Although most SEOs know about link reputation, few have thought any further than to put keywords into link anchor text, and hope for the best. Rather than worrying about precision work, they just go out and buy a ton of keyword-loaded links. Sometimes this “muscle” approach actually works, but more often the results are disappointing. It seems the search engine isn’t fooled by this glut of links that all seem to suggest that your Web page/site is the top resource on that keyword topic. But how does Google filter out the effect of these links, many of which are from high Pagerank pages on other sites?
This is a pioneering area of SEO and information science. Do a search and you’ll find precious few resources that discuss link reputation analysis (or link citation analysis) or anything about how search engines collect and process link information. Few people know how the information is collected and stored by Googlebot as it spiders, or how it’s processed afterwards. To make matters worse, some research papers use fancy IS language that basically says nothing. Is it a trick?
Google Pagerank: from Simple to Multi-vector
The original, simple Pagerank-dominated algorithm gave equal weight for links between topically unrelated sites. Then, owners of high Pagerank sites began to use their sites’ high Pageranks to boost rankings of other Websites, which made search results less relevant.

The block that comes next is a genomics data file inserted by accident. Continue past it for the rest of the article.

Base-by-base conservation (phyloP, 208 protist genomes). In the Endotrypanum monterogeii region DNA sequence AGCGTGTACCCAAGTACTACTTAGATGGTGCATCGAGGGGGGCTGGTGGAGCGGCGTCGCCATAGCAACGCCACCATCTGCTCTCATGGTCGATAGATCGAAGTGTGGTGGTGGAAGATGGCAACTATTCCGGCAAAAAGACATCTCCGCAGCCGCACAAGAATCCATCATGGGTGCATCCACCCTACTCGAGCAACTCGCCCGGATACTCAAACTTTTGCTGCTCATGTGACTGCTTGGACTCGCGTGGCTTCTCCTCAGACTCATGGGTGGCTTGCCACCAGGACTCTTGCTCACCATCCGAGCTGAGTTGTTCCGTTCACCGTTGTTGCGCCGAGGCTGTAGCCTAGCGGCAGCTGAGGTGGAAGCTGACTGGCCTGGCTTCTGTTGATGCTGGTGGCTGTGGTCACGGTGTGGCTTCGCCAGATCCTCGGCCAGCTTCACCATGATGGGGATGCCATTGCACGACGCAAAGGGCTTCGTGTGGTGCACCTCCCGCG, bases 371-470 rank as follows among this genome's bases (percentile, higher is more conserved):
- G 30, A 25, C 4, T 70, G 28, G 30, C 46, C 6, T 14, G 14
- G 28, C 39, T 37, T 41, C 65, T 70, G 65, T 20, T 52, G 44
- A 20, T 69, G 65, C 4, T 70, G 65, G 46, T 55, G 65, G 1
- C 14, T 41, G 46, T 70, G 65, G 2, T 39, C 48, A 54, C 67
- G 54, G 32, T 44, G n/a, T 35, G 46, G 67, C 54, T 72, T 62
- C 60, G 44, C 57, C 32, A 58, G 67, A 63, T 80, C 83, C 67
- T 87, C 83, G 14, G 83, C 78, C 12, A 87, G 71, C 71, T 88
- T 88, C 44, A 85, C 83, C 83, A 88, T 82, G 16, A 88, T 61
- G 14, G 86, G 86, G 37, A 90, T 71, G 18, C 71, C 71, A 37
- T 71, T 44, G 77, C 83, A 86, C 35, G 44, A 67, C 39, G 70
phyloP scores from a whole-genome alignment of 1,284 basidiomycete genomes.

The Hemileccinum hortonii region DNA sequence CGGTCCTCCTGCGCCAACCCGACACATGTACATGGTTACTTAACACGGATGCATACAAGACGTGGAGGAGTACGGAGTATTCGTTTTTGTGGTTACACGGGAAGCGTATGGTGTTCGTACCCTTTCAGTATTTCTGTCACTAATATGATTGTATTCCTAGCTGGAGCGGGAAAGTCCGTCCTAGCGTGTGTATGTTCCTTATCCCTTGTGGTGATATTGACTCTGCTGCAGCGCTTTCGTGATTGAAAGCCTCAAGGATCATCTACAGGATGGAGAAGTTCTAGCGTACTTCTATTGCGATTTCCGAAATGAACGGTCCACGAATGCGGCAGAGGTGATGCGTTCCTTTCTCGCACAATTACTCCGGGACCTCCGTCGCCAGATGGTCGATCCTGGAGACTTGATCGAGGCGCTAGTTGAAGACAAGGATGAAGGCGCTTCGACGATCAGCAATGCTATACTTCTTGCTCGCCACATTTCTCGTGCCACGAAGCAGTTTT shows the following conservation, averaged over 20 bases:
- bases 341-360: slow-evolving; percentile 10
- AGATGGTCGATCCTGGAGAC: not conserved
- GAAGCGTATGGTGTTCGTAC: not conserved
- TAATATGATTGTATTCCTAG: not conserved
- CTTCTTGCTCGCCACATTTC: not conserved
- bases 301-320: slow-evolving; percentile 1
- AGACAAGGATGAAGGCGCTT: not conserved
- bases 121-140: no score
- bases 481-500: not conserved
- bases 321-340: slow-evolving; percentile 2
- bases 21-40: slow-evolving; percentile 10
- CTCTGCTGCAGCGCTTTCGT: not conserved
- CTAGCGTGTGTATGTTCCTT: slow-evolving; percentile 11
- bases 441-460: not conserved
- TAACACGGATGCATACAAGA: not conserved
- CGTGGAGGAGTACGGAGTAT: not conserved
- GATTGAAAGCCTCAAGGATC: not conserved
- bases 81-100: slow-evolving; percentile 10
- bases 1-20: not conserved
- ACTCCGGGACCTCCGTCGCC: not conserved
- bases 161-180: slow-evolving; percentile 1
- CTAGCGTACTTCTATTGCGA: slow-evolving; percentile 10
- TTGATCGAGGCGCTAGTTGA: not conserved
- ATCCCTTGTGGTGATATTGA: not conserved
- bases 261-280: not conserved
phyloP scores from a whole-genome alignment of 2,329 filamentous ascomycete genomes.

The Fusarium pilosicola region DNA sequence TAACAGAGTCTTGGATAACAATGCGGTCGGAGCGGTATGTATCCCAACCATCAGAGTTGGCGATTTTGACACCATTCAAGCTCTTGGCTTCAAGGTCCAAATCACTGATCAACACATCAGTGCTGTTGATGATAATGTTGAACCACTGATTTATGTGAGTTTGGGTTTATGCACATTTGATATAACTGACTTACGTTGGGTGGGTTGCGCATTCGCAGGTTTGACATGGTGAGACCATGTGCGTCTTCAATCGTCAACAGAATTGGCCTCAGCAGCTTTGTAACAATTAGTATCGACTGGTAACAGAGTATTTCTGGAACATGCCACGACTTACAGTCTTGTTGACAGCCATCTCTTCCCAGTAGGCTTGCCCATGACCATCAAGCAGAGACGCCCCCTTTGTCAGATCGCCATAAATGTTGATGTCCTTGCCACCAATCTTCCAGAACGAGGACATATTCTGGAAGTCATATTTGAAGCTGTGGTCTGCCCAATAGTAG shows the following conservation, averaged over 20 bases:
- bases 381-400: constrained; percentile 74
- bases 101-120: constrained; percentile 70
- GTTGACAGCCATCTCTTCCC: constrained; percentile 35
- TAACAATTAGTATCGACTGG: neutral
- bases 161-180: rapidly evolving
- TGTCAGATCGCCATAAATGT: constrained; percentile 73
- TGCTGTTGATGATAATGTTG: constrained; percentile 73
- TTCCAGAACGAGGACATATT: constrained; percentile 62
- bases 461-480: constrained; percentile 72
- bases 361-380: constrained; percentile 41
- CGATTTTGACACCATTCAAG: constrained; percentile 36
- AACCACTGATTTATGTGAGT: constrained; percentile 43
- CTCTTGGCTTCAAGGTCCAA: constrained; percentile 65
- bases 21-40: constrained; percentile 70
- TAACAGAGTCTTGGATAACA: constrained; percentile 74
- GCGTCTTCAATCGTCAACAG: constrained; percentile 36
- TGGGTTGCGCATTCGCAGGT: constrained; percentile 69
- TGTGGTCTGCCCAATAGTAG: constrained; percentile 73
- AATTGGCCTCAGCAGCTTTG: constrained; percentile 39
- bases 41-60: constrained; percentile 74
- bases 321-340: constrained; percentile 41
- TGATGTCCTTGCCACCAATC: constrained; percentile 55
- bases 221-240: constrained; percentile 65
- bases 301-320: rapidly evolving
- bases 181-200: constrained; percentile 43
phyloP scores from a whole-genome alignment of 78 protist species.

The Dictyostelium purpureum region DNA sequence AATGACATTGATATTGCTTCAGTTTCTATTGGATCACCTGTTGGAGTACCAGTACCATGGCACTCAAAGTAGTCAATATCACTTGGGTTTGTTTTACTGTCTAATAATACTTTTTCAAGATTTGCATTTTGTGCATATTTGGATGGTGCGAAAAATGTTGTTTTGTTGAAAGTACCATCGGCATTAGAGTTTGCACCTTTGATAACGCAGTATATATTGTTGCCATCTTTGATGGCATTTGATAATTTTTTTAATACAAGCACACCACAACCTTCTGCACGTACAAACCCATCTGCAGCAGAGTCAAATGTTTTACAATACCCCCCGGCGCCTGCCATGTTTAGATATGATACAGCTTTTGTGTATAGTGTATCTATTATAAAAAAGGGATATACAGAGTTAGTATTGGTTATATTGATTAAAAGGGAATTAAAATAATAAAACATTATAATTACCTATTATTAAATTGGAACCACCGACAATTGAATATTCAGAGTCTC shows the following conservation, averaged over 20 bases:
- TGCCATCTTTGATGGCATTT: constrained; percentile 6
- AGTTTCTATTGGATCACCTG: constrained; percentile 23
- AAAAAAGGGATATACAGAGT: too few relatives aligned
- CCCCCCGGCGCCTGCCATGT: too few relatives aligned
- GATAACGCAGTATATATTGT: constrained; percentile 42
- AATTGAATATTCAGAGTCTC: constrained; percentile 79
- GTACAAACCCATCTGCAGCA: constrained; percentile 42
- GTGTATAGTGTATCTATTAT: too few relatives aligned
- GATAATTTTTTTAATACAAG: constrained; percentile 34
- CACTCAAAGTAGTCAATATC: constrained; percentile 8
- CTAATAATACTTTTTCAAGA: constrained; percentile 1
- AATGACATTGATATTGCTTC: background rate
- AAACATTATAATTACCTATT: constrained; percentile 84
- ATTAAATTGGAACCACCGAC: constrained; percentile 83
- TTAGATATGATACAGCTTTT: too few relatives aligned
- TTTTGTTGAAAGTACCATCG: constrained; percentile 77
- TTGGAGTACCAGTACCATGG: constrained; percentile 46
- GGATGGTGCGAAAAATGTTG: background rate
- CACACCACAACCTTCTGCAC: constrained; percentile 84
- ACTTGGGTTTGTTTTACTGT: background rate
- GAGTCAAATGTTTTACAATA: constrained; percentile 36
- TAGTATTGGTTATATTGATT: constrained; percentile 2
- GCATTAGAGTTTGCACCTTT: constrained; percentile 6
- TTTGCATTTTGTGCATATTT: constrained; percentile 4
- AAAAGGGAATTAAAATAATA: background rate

To mitigate that problem, Google (and other search engines) went beyond a “popularity” system, and began to study the underlying meaning of links and the context in which each link appeared. They realized, for example, that if a link from a marketing site pointed to another site on marketing, it was probably more relevant that a link from a non-marketing site.
In 2002, Berkley graduate Taher Haveliwala proposed replacing the single Pagerank vector system with a set of Pagerank vectors that would help assign Pagerank relative to keywords to generate query-specific importance scores for pages at query time. It was the first advance of a simple popularity-based search engine.
Analyzing the meaning of a hyperlink has progressed tremendously over the past 5 years. Latent semantic indexing was introduced into the algorithm to look beyond the obvious, to “filter in” relevant link information, so that the most relevant links to valuable web pages could be discovered. This means content is being analyzed more deeply. LSI was introduced to control web site owner’s attempt to misrepresent what a link was saying about the page it pointed at. As LSI becomes more strongly implemented, sites will have to be concerned about using related words, synonyms and stemmed variations in their site’s copy and links.
Yes, Google does analyze links. It’s the core of the business, and affects organic search results as well as AdSense ad content. Every link contains a meaning that goes far beyond what we see on the two pages involved. The most important calculation is the reputation or authority of the site that contains the link. If it is a trusted site, with a lot of links pointing to it that are on the same topic, then it may have a high authority rating. Its outbound links will be considered worthy and, therefore, will be influential in rankings.